The neoliberal model of energy transition is failing to deliver clean energy fast enough. Market liberalisation and privatisation do not support climate targets, instead deepening social injustices. This is true in wealthier countries and across the Global South, where land, labour and natural resources are frequently extracted to support the energy transition in Europe.
by James Angel and Lavinia Steinfort
We cannot afford to wait for the market to deliver the fundamental transformation of the energy system that we need. Instead, public authorities must take the lead. This does not mean a return to top-down planning and bureaucracy. By democratising governance, fostering citizen participation and by collaborating with trade unions, cooperatives and other civil society organi- sations, public bodies can deliver just and democratic energy transitions.
By adopting a public goods approach, public authorities can take responsibility to reconceive energy as a fundamental right rather than a commodity. Values such as solidarity, sufficiency, self-determination, reciprocity, redistribution and regeneration can take centre stage.
Already municipalities are leading the way pushing ahead with public power transitions, planning and coordinating transition initiatives within their localities and along- side other public bodies. However, years of austerity and disinvestment by national governments have limited municipalities’ resources and capacity to deliver ambitious energy policy effectively. If municipalities are to lead on energy transition, they need to be given the financial, legal and political means to do so.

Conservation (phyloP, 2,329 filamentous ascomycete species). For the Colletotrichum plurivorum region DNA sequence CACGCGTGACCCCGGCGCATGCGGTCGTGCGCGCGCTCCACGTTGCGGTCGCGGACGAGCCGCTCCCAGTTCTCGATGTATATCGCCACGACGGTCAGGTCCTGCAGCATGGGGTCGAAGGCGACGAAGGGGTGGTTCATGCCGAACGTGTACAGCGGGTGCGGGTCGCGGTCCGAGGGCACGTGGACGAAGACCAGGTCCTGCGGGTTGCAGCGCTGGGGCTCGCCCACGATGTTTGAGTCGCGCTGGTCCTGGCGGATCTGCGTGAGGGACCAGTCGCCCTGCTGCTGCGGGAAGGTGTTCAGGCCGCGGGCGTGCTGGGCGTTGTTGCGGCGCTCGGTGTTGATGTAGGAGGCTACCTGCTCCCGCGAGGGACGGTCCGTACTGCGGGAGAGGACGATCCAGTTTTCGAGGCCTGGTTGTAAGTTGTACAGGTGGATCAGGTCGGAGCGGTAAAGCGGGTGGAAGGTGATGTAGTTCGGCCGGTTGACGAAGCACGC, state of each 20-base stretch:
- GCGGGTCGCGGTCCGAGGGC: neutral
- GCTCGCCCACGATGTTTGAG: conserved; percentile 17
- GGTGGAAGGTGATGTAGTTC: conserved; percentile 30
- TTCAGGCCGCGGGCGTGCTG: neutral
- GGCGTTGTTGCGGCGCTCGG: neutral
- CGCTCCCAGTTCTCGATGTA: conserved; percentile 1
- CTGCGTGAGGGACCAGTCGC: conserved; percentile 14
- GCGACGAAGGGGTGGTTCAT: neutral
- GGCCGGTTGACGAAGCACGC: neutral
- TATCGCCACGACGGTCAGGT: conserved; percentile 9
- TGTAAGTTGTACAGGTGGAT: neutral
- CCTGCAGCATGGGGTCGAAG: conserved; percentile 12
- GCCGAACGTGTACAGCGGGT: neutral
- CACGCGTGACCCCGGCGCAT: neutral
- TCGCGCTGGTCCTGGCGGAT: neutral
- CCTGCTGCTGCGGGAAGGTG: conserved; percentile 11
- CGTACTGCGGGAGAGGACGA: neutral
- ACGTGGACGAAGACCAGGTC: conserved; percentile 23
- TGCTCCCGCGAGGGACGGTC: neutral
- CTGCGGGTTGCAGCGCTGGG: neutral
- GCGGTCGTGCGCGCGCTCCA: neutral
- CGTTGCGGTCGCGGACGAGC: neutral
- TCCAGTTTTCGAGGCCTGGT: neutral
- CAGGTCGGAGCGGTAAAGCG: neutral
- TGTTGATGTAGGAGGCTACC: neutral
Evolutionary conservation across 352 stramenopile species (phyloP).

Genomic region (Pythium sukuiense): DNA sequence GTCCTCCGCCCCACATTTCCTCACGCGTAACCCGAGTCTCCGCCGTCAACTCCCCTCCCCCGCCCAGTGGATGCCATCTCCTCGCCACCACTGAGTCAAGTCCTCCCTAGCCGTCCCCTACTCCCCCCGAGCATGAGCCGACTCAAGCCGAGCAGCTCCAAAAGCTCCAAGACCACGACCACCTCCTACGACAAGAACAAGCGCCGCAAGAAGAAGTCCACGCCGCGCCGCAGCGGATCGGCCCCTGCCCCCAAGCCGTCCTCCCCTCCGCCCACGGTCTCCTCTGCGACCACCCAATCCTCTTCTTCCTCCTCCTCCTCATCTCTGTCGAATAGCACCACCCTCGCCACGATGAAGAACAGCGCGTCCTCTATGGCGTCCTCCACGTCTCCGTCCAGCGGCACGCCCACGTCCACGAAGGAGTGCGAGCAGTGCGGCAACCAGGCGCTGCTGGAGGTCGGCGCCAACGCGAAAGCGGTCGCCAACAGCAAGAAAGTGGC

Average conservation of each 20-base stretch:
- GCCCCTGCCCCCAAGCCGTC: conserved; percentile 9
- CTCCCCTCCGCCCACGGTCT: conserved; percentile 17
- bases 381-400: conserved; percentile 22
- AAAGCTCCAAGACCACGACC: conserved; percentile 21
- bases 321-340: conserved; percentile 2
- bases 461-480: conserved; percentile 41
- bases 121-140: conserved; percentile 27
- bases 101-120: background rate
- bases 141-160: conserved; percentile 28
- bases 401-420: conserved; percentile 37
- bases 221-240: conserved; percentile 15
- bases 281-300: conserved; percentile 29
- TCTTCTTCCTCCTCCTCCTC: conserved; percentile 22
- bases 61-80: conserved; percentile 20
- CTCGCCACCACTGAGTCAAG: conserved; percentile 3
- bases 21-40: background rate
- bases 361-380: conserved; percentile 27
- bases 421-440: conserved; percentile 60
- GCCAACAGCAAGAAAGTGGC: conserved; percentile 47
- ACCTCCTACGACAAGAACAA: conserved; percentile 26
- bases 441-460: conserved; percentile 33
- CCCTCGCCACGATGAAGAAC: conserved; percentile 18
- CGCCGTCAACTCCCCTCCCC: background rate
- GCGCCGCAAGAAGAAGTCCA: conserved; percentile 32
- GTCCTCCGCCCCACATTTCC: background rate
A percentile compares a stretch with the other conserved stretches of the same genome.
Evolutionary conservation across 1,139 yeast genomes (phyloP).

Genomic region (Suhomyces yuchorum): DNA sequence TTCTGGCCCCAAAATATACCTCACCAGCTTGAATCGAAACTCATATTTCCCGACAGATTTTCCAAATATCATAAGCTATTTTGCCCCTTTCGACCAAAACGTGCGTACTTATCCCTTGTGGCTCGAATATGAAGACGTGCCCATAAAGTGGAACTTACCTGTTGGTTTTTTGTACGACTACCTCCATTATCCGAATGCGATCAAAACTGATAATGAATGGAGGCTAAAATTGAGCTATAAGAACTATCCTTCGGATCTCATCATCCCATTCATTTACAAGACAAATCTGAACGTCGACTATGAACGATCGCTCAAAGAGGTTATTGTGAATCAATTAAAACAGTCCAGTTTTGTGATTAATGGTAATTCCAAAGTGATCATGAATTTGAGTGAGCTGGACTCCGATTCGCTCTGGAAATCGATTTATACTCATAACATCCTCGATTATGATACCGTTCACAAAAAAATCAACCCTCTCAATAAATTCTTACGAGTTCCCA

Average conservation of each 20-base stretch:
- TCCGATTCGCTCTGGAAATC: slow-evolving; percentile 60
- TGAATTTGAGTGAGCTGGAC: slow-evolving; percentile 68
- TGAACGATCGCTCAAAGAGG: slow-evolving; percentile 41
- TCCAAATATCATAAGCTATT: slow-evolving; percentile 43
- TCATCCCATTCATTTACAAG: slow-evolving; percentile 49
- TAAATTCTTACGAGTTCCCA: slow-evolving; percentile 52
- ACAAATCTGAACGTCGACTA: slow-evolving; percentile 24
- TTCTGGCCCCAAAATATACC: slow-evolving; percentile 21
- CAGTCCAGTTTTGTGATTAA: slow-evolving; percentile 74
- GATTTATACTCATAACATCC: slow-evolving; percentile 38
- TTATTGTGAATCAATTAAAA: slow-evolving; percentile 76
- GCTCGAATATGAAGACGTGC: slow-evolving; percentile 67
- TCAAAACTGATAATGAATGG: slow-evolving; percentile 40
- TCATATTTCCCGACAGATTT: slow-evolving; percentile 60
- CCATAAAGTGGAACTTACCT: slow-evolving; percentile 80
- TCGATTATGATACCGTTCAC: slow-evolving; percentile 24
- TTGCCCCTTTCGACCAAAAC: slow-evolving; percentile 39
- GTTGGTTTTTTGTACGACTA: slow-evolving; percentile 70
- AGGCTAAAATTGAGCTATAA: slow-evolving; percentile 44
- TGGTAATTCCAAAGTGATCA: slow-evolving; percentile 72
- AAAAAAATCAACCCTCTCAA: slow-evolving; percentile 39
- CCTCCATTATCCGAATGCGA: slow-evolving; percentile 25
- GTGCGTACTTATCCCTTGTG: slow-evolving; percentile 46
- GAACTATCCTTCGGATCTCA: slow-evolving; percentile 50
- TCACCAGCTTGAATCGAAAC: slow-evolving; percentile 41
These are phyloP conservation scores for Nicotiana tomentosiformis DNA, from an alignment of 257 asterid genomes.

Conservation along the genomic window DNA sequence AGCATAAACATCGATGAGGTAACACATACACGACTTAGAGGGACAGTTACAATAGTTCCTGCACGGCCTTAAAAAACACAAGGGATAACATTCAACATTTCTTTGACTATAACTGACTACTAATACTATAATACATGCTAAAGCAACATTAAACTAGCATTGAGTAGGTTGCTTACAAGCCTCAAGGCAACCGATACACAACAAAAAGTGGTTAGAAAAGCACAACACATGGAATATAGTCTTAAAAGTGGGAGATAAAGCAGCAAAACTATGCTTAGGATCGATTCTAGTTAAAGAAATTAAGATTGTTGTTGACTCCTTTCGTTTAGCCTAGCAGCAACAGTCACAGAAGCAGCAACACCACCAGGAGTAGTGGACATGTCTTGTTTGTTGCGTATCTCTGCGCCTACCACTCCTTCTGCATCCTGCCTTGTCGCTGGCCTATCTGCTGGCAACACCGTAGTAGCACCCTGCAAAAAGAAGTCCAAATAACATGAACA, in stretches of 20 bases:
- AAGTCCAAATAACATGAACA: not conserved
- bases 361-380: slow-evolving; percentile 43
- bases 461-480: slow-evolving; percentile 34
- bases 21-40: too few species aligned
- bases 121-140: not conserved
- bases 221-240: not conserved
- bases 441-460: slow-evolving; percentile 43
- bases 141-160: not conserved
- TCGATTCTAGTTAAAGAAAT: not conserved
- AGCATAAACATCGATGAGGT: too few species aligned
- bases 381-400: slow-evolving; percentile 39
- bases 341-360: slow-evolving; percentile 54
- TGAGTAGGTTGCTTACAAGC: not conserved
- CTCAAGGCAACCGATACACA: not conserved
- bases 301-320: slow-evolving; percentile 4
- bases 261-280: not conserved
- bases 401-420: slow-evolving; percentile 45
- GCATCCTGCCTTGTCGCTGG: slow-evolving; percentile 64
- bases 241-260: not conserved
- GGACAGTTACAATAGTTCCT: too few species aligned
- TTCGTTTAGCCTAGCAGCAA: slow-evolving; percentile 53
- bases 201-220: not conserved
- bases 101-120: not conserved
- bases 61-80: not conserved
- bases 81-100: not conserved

Municipalities and public bodies have much to gain from new forms of collaboration and participation. By working with service users, citizen collectives and energy workers as much as possible — and on an equal basis — municipalities can expand their knowledge base and craft energy transitions that are locally embedded and embraced. Only by including the voices of citizens and giving them decision-making power can municipalities address the needs of the residents they serve. This way, injustices like energy poverty can be tackled effectively and energy use can be reduced.
This report sets out an agenda for best practice in municipal energy transition, focusing on the following tools: municipal coordination; democratic public ownership; participatory governance; public-community collaborations; collective knowledge production; municipal capacity building; cooperation and rebuilding across scales; and just transition from the rural to the urban.
The final section entails 10 take-aways for building public power transitions.